The Ever-Increasing Uses of a Zoom Layout (Part 1)

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If I were to point at a page and describe it as a zoom layout — would you know what I was talking about?

The term was popularized by Joe Clark, one the foremost advocates of accessible web development, to describe a page that’s been formatted (or re-formatted) to make it easier for low-vision users — people who navigate with extremely large text, or using magnifying software.

The key feature of a zoom layout is that it formats the page into a single column, rather than two or three floated columns, so that the text has more room to scale, without creating horizontal scrollbars. Such layouts may also feature simplified navigation, larger default fonts, or a variation on the color-scheme that provides higher contrast.

Here are two examples of the same page design:

There’s more to this than zooming!

Another way of describing these layouts is to call them linearized or serialized pages. They’re similar to how a page is seen by CSS-capable serial-access devices (like browser-based screenreaders), as well as by devices which don’t apply CSS at all (such as text-only browsers and search-engine robots). They’re also pretty similar to the briefly-encouraged but ultimately-dismissed concept of ‘text-only’ versions, in that they emphasise readability of content over finer design aesthetics.

The point is, it doesn’t take too many stretches of the imagination to think of a whole bunch of different uses for a simpler, linear page layout:

  • it’s better for small-screen devices such as iPhones, smartphones, and the browsers built into gaming devices.
  • it’s better suited to print since it isn’t trying to fit a fixed, wide layout into a narrow, flexible space.
  • it plays nicer with older browsers like IE5 or even Netscape 4! These early CSS implementations are usually quite happy with the basic colors, fonts and backgrounds that implement the core design; if we can split those styles off from the advanced layout and box-positioning styles that tend to make those browsers choke, then we can still give them something attractive and branded, as an alternative to either a mess on one hand, or no styles at all on the other.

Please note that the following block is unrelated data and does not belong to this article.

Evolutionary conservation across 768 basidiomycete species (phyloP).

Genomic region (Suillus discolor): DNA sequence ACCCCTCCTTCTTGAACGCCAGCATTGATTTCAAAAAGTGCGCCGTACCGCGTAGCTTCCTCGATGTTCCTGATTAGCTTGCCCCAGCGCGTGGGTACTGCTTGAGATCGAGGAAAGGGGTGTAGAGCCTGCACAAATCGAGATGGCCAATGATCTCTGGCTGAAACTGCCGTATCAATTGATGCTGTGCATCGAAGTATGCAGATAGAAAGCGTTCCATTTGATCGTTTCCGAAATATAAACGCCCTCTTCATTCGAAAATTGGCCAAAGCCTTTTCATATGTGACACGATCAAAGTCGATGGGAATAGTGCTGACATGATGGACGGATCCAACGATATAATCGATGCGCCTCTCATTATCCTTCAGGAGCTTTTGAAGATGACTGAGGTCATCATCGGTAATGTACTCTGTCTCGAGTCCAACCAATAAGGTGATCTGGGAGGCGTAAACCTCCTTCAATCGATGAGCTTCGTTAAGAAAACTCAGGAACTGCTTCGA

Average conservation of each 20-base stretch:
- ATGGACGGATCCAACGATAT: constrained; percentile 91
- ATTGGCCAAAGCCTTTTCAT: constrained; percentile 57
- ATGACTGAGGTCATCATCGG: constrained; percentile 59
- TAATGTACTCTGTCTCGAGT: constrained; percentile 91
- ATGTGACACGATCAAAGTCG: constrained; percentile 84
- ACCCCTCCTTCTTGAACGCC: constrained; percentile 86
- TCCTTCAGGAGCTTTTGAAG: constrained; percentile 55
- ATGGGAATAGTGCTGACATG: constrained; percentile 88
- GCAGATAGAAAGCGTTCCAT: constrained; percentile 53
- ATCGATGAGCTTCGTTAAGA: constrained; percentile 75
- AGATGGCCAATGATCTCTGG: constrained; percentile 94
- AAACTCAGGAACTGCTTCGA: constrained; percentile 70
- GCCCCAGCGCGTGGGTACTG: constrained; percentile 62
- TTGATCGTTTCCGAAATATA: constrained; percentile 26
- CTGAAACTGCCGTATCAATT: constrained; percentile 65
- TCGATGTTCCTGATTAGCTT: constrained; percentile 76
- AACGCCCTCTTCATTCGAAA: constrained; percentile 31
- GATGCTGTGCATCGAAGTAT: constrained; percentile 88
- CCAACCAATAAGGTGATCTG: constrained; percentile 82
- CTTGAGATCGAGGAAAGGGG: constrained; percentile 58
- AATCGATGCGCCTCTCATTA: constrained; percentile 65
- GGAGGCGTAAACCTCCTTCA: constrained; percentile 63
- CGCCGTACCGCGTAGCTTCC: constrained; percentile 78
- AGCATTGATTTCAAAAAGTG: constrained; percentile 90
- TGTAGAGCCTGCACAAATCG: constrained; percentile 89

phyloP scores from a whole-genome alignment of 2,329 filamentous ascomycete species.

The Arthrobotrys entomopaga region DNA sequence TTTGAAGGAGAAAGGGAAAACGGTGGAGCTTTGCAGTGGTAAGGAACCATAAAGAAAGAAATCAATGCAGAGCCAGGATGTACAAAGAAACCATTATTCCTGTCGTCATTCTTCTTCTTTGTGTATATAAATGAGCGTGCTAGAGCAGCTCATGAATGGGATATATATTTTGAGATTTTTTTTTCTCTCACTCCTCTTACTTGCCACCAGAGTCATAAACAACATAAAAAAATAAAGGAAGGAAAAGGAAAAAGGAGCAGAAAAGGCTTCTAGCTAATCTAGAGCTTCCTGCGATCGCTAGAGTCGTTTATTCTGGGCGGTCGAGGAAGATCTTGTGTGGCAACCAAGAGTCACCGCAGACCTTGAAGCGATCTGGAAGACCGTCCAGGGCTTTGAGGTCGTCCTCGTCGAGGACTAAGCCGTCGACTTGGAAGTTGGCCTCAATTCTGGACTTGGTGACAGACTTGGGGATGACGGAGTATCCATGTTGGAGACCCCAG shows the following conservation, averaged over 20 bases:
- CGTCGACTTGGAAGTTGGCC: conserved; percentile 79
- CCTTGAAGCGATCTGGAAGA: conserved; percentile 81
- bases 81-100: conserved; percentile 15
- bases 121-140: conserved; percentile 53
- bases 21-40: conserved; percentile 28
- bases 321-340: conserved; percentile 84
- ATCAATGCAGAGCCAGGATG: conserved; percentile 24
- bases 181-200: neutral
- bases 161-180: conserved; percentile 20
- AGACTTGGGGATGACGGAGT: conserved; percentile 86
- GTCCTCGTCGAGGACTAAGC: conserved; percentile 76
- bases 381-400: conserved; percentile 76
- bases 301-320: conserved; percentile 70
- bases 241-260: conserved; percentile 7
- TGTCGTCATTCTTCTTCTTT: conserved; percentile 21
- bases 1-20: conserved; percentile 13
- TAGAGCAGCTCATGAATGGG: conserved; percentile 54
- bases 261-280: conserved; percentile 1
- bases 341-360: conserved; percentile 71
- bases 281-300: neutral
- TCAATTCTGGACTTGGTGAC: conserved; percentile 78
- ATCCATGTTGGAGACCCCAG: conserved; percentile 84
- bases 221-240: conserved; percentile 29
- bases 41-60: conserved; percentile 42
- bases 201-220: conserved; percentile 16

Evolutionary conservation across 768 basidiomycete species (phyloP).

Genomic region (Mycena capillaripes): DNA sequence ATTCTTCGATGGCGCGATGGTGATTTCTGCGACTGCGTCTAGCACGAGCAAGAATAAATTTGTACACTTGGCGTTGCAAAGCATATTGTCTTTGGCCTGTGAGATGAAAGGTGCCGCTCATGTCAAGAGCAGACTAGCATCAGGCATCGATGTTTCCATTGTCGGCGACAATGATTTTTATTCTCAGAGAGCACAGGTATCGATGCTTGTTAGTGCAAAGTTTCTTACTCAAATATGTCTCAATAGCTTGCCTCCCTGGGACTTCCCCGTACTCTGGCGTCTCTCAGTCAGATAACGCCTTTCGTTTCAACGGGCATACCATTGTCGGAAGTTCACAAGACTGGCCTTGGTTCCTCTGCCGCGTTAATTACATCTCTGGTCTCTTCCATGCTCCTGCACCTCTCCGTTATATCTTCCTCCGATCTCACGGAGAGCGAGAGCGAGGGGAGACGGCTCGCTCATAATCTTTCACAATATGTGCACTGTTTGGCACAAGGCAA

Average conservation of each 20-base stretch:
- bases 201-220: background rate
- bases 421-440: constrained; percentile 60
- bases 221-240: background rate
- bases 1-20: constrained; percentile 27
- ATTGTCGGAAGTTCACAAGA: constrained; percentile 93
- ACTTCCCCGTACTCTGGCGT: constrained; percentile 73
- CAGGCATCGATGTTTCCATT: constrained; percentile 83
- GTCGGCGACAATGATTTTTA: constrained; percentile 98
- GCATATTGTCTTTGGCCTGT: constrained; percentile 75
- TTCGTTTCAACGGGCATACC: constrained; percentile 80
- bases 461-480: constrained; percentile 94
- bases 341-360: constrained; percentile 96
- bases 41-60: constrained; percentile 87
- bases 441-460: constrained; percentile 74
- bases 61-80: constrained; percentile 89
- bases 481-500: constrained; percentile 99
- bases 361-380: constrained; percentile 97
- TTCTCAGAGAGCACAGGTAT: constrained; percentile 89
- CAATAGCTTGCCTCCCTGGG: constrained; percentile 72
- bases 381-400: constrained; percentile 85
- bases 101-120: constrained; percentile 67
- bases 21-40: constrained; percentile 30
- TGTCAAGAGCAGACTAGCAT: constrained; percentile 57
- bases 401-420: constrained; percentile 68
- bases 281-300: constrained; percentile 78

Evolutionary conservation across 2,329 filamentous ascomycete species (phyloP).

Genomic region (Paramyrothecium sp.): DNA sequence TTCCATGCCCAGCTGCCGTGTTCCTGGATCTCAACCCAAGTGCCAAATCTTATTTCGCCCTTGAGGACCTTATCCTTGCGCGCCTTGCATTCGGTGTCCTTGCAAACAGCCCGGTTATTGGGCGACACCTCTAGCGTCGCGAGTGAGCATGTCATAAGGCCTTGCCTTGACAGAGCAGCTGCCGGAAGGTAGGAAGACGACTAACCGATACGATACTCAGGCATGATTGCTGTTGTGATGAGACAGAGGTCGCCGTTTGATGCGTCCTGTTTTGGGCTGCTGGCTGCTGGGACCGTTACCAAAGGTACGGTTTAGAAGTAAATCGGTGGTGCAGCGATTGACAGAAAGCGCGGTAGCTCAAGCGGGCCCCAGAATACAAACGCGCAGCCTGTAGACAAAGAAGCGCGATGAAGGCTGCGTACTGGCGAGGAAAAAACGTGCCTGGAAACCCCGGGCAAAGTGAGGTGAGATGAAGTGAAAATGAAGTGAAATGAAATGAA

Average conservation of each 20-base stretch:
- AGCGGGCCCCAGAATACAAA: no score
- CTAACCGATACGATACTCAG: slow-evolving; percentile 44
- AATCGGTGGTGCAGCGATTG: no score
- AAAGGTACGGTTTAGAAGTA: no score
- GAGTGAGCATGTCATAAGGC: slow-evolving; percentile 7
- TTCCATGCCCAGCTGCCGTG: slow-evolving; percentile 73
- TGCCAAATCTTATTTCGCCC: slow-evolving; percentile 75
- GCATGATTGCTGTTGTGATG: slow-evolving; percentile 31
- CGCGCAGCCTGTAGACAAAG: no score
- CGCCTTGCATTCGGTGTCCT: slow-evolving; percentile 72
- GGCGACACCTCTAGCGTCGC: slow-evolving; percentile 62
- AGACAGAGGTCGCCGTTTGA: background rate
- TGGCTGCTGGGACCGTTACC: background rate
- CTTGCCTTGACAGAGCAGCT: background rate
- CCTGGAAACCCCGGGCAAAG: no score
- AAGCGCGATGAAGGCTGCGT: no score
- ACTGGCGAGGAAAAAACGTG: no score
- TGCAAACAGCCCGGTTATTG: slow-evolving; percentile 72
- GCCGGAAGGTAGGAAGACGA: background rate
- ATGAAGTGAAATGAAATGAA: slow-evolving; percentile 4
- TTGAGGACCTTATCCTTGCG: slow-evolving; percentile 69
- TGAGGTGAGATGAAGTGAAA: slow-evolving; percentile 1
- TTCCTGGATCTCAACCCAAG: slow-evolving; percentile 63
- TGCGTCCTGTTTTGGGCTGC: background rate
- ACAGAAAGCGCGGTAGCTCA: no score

• it’s better for older computers that have a low screen-resolution, in exactly the same way as it benefits those with smaller screens.
  • it’s a helpful analogy of what serial-access devices see, helping you to understand and relate-to how your page is viewed by screenreaders, and to a lesser extent, by search-engine robots (the key distinction being that robots don’t parse CSS, whereas screenreaders do).

So what we’re really talking about is not just a way of enhancing accessibility, it’s a way of fundamentally dividing your audience into two distinct use-cases — providing a layout for small-screen and linear devices on one hand, and a layout for large-screen desktop and laptop devices on the other:

Large and small-screen layouts as they apply to different window sizes.

Making it happen…

So what do we need to do to make this happen? All is revealed in the concluding part:


Thumbnail credit: Kyle May

James EdwardsJames Edwards
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James is a freelance web developer based in the UK, specialising in JavaScript application development and building accessible websites. With more than a decade's professional experience, he is a published author, a frequent blogger and speaker, and an outspoken advocate of standards-based development.

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